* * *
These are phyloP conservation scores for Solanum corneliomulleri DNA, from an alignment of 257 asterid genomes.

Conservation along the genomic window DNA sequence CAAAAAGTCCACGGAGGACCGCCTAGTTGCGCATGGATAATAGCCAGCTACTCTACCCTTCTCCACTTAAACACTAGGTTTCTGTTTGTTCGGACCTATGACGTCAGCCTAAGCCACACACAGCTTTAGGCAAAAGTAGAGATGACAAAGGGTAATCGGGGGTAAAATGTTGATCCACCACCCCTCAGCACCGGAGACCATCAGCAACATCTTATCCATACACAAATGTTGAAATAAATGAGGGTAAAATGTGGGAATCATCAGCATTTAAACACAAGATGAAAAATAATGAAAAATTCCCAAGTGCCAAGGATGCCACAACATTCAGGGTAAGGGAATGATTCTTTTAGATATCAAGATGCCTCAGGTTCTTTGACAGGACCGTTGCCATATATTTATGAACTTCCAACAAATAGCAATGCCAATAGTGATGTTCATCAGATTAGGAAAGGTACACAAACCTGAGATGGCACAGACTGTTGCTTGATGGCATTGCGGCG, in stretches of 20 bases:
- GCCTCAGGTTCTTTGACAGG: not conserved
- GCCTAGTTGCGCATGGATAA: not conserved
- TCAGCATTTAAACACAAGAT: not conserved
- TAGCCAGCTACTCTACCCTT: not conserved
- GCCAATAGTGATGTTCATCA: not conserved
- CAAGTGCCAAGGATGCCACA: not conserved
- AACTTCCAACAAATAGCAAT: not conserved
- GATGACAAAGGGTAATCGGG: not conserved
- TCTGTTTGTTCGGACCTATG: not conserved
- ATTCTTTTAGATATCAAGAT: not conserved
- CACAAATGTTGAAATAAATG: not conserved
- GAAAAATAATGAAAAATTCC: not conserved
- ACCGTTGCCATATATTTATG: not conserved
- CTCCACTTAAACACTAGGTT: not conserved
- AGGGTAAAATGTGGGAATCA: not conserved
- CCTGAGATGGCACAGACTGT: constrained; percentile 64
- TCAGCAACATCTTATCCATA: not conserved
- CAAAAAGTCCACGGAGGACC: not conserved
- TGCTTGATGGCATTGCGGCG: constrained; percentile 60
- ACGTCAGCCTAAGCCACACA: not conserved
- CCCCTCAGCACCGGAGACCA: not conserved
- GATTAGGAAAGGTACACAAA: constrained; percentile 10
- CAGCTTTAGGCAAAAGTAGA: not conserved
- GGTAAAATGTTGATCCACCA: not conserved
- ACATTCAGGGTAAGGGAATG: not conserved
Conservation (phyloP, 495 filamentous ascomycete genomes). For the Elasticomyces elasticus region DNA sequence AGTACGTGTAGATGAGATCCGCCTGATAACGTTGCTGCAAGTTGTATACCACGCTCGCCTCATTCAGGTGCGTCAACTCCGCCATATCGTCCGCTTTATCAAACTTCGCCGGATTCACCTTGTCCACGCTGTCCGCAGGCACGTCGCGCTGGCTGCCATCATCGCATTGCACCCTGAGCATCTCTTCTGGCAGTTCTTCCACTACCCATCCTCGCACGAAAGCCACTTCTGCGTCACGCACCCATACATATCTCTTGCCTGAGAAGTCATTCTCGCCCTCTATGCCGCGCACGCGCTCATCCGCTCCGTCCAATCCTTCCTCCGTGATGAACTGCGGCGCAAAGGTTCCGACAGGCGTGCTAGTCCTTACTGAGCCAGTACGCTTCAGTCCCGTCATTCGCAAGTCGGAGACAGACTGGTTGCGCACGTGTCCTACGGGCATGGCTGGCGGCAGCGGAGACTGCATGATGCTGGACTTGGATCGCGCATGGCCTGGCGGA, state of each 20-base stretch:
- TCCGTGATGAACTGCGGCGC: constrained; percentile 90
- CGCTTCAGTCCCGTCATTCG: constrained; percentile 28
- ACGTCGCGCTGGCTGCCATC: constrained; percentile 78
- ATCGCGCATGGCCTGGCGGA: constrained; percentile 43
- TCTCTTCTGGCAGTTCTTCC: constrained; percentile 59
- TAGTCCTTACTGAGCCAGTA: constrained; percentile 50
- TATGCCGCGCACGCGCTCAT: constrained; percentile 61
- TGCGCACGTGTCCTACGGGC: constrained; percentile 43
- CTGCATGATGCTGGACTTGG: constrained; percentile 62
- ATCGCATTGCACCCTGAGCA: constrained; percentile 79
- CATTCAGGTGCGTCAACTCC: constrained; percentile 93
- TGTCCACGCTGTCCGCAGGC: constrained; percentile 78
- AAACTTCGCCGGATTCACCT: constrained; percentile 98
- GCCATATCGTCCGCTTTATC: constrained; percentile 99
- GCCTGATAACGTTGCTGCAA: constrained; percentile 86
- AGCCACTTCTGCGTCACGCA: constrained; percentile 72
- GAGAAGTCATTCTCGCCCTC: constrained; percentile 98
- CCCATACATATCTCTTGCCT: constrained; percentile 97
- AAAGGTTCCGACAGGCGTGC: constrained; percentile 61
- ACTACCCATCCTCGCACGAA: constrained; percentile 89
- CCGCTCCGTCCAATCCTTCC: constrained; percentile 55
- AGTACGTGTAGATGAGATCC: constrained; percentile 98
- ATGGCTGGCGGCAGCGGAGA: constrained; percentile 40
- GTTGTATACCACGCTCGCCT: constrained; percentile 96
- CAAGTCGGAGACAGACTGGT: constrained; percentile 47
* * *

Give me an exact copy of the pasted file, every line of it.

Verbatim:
These are phyloP conservation scores for Solanum corneliomulleri DNA, from an alignment of 257 asterid genomes.

Conservation along the genomic window DNA sequence CAAAAAGTCCACGGAGGACCGCCTAGTTGCGCATGGATAATAGCCAGCTACTCTACCCTTCTCCACTTAAACACTAGGTTTCTGTTTGTTCGGACCTATGACGTCAGCCTAAGCCACACACAGCTTTAGGCAAAAGTAGAGATGACAAAGGGTAATCGGGGGTAAAATGTTGATCCACCACCCCTCAGCACCGGAGACCATCAGCAACATCTTATCCATACACAAATGTTGAAATAAATGAGGGTAAAATGTGGGAATCATCAGCATTTAAACACAAGATGAAAAATAATGAAAAATTCCCAAGTGCCAAGGATGCCACAACATTCAGGGTAAGGGAATGATTCTTTTAGATATCAAGATGCCTCAGGTTCTTTGACAGGACCGTTGCCATATATTTATGAACTTCCAACAAATAGCAATGCCAATAGTGATGTTCATCAGATTAGGAAAGGTACACAAACCTGAGATGGCACAGACTGTTGCTTGATGGCATTGCGGCG, in stretches of 20 bases:
- GCCTCAGGTTCTTTGACAGG: not conserved
- GCCTAGTTGCGCATGGATAA: not conserved
- TCAGCATTTAAACACAAGAT: not conserved
- TAGCCAGCTACTCTACCCTT: not conserved
- GCCAATAGTGATGTTCATCA: not conserved
- CAAGTGCCAAGGATGCCACA: not conserved
- AACTTCCAACAAATAGCAAT: not conserved
- GATGACAAAGGGTAATCGGG: not conserved
- TCTGTTTGTTCGGACCTATG: not conserved
- ATTCTTTTAGATATCAAGAT: not conserved
- CACAAATGTTGAAATAAATG: not conserved
- GAAAAATAATGAAAAATTCC: not conserved
- ACCGTTGCCATATATTTATG: not conserved
- CTCCACTTAAACACTAGGTT: not conserved
- AGGGTAAAATGTGGGAATCA: not conserved
- CCTGAGATGGCACAGACTGT: constrained; percentile 64
- TCAGCAACATCTTATCCATA: not conserved
- CAAAAAGTCCACGGAGGACC: not conserved
- TGCTTGATGGCATTGCGGCG: constrained; percentile 60
- ACGTCAGCCTAAGCCACACA: not conserved
- CCCCTCAGCACCGGAGACCA: not conserved
- GATTAGGAAAGGTACACAAA: constrained; percentile 10
- CAGCTTTAGGCAAAAGTAGA: not conserved
- GGTAAAATGTTGATCCACCA: not conserved
- ACATTCAGGGTAAGGGAATG: not conserved
Conservation (phyloP, 495 filamentous ascomycete genomes). For the Elasticomyces elasticus region DNA sequence AGTACGTGTAGATGAGATCCGCCTGATAACGTTGCTGCAAGTTGTATACCACGCTCGCCTCATTCAGGTGCGTCAACTCCGCCATATCGTCCGCTTTATCAAACTTCGCCGGATTCACCTTGTCCACGCTGTCCGCAGGCACGTCGCGCTGGCTGCCATCATCGCATTGCACCCTGAGCATCTCTTCTGGCAGTTCTTCCACTACCCATCCTCGCACGAAAGCCACTTCTGCGTCACGCACCCATACATATCTCTTGCCTGAGAAGTCATTCTCGCCCTCTATGCCGCGCACGCGCTCATCCGCTCCGTCCAATCCTTCCTCCGTGATGAACTGCGGCGCAAAGGTTCCGACAGGCGTGCTAGTCCTTACTGAGCCAGTACGCTTCAGTCCCGTCATTCGCAAGTCGGAGACAGACTGGTTGCGCACGTGTCCTACGGGCATGGCTGGCGGCAGCGGAGACTGCATGATGCTGGACTTGGATCGCGCATGGCCTGGCGGA, state of each 20-base stretch:
- TCCGTGATGAACTGCGGCGC: constrained; percentile 90
- CGCTTCAGTCCCGTCATTCG: constrained; percentile 28
- ACGTCGCGCTGGCTGCCATC: constrained; percentile 78
- ATCGCGCATGGCCTGGCGGA: constrained; percentile 43
- TCTCTTCTGGCAGTTCTTCC: constrained; percentile 59
- TAGTCCTTACTGAGCCAGTA: constrained; percentile 50
- TATGCCGCGCACGCGCTCAT: constrained; percentile 61
- TGCGCACGTGTCCTACGGGC: constrained; percentile 43
- CTGCATGATGCTGGACTTGG: constrained; percentile 62
- ATCGCATTGCACCCTGAGCA: constrained; percentile 79
- CATTCAGGTGCGTCAACTCC: constrained; percentile 93
- TGTCCACGCTGTCCGCAGGC: constrained; percentile 78
- AAACTTCGCCGGATTCACCT: constrained; percentile 98
- GCCATATCGTCCGCTTTATC: constrained; percentile 99
- GCCTGATAACGTTGCTGCAA: constrained; percentile 86
- AGCCACTTCTGCGTCACGCA: constrained; percentile 72
- GAGAAGTCATTCTCGCCCTC: constrained; percentile 98
- CCCATACATATCTCTTGCCT: constrained; percentile 97
- AAAGGTTCCGACAGGCGTGC: constrained; percentile 61
- ACTACCCATCCTCGCACGAA: constrained; percentile 89
- CCGCTCCGTCCAATCCTTCC: constrained; percentile 55
- AGTACGTGTAGATGAGATCC: constrained; percentile 98
- ATGGCTGGCGGCAGCGGAGA: constrained; percentile 40
- GTTGTATACCACGCTCGCCT: constrained; percentile 96
- CAAGTCGGAGACAGACTGGT: constrained; percentile 47